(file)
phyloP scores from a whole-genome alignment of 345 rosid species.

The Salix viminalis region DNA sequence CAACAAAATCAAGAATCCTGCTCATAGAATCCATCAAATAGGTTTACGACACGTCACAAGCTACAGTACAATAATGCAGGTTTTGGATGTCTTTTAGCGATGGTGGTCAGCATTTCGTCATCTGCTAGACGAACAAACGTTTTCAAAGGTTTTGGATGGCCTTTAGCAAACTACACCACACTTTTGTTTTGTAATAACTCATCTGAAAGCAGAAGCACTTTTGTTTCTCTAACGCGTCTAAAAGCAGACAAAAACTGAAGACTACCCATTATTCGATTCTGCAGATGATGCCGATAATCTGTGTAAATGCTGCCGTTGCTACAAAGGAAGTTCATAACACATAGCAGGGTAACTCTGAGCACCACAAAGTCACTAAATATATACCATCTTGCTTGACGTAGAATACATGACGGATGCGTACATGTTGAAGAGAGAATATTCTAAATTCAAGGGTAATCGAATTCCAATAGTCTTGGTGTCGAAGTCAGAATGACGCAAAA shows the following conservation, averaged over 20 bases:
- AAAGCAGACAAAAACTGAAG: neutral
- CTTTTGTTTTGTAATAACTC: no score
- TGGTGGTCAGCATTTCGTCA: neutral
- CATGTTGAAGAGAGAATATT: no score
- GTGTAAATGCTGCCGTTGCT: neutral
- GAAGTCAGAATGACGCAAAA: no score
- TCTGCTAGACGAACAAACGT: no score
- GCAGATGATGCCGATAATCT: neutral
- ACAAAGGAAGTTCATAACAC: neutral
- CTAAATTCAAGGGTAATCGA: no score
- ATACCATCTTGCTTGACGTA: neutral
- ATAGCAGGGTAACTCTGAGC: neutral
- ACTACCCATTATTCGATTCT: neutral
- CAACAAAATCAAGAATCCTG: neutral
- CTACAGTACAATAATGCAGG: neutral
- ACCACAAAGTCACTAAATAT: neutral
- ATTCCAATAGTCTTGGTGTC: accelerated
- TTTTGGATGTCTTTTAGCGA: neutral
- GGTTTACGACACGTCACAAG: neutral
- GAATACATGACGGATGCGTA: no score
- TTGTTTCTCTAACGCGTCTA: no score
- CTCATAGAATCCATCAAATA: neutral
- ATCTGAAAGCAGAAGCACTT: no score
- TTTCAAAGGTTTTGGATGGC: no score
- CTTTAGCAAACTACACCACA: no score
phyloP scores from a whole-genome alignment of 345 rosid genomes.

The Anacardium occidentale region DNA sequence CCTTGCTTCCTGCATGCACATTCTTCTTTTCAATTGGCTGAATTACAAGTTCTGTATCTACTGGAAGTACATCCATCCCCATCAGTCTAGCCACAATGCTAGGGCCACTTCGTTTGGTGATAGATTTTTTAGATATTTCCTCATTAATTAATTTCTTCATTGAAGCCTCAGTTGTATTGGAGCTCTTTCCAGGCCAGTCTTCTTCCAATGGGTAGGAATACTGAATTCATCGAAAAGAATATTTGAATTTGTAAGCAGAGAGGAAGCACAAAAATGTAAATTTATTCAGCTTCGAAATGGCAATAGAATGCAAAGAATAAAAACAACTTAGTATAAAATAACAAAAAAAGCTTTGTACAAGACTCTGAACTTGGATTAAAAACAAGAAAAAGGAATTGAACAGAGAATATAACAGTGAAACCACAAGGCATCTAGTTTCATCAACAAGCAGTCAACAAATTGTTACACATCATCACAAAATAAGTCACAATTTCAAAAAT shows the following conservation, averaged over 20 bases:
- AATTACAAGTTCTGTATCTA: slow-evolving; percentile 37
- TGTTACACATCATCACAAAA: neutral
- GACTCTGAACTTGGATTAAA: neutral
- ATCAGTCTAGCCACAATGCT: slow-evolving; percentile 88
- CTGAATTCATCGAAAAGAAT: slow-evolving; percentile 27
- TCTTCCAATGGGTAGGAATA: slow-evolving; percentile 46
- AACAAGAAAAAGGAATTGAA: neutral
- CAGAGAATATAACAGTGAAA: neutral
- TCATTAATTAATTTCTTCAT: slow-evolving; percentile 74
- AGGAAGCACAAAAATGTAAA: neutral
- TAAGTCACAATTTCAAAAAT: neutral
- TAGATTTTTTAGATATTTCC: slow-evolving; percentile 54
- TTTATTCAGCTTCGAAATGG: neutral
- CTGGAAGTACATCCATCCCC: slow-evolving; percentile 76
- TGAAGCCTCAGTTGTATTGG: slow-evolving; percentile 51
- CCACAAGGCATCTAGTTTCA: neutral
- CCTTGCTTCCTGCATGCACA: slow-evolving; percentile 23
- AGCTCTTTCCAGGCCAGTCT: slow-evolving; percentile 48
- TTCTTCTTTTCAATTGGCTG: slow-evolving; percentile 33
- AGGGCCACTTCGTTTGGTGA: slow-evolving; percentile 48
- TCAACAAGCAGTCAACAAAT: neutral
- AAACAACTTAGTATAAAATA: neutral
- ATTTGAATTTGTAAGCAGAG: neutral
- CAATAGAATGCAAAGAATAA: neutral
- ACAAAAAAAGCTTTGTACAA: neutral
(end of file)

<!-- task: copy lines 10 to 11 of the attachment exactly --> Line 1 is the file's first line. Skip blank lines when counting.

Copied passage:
- GCAGATGATGCCGATAATCT: neutral
- ACAAAGGAAGTTCATAACAC: neutral